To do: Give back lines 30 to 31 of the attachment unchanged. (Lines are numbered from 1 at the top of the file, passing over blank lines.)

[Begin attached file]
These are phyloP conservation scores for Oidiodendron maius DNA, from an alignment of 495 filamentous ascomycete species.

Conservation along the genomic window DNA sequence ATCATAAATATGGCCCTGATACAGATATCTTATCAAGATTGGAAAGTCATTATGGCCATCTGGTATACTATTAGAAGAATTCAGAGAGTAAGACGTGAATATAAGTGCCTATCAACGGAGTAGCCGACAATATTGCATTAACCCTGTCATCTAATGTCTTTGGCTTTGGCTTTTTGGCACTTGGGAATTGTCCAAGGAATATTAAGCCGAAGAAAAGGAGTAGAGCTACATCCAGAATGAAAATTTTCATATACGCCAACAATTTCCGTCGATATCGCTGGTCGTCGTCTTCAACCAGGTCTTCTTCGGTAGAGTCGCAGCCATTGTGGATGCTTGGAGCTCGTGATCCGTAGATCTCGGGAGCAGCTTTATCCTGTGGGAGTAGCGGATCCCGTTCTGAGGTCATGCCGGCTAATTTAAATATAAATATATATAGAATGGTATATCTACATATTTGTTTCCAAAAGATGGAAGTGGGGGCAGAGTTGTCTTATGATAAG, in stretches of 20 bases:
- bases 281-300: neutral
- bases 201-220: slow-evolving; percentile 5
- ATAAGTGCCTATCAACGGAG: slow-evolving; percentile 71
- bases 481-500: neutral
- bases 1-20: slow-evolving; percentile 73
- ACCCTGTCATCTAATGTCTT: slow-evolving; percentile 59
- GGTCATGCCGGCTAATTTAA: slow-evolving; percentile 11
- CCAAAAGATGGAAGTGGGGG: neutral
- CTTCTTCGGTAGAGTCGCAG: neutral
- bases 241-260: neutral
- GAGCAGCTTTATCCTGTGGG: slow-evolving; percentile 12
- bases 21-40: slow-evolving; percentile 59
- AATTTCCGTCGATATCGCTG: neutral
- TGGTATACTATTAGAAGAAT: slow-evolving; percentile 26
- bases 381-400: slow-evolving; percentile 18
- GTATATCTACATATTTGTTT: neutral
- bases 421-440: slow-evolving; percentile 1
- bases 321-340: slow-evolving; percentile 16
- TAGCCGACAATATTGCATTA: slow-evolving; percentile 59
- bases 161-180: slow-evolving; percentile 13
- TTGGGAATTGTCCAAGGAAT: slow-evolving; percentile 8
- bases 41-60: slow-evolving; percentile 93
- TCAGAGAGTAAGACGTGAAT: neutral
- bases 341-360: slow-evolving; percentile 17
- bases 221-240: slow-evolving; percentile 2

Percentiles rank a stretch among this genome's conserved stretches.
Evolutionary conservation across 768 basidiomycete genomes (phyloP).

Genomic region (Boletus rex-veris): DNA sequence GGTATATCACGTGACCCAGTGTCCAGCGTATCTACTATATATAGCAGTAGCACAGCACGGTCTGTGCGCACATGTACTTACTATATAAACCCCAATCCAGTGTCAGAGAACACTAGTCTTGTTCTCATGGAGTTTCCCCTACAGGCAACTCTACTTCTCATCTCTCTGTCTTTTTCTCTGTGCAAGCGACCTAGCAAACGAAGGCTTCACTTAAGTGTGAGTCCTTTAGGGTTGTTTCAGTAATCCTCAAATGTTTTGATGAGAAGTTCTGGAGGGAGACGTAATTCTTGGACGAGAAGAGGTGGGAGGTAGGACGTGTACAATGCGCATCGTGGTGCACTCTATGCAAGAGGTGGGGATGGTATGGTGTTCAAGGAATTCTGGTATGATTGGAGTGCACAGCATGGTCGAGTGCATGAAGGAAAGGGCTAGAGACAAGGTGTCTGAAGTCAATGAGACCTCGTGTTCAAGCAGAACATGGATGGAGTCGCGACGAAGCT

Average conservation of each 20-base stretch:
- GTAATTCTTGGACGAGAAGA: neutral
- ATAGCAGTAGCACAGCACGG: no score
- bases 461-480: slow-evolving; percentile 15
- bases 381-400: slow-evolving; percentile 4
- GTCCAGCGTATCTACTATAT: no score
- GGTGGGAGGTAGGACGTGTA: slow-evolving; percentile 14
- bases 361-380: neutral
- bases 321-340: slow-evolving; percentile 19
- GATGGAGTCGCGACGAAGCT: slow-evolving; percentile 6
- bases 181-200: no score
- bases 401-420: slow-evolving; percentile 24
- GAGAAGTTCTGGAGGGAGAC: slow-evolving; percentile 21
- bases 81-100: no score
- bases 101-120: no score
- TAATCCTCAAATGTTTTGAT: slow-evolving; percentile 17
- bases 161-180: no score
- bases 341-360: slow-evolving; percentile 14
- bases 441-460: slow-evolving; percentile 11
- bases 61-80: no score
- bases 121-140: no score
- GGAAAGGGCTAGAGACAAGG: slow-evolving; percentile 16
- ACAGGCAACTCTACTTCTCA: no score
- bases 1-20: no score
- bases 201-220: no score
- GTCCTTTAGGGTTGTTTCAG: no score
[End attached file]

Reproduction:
Genomic region (Boletus rex-veris): DNA sequence GGTATATCACGTGACCCAGTGTCCAGCGTATCTACTATATATAGCAGTAGCACAGCACGGTCTGTGCGCACATGTACTTACTATATAAACCCCAATCCAGTGTCAGAGAACACTAGTCTTGTTCTCATGGAGTTTCCCCTACAGGCAACTCTACTTCTCATCTCTCTGTCTTTTTCTCTGTGCAAGCGACCTAGCAAACGAAGGCTTCACTTAAGTGTGAGTCCTTTAGGGTTGTTTCAGTAATCCTCAAATGTTTTGATGAGAAGTTCTGGAGGGAGACGTAATTCTTGGACGAGAAGAGGTGGGAGGTAGGACGTGTACAATGCGCATCGTGGTGCACTCTATGCAAGAGGTGGGGATGGTATGGTGTTCAAGGAATTCTGGTATGATTGGAGTGCACAGCATGGTCGAGTGCATGAAGGAAAGGGCTAGAGACAAGGTGTCTGAAGTCAATGAGACCTCGTGTTCAAGCAGAACATGGATGGAGTCGCGACGAAGCT

Average conservation of each 20-base stretch: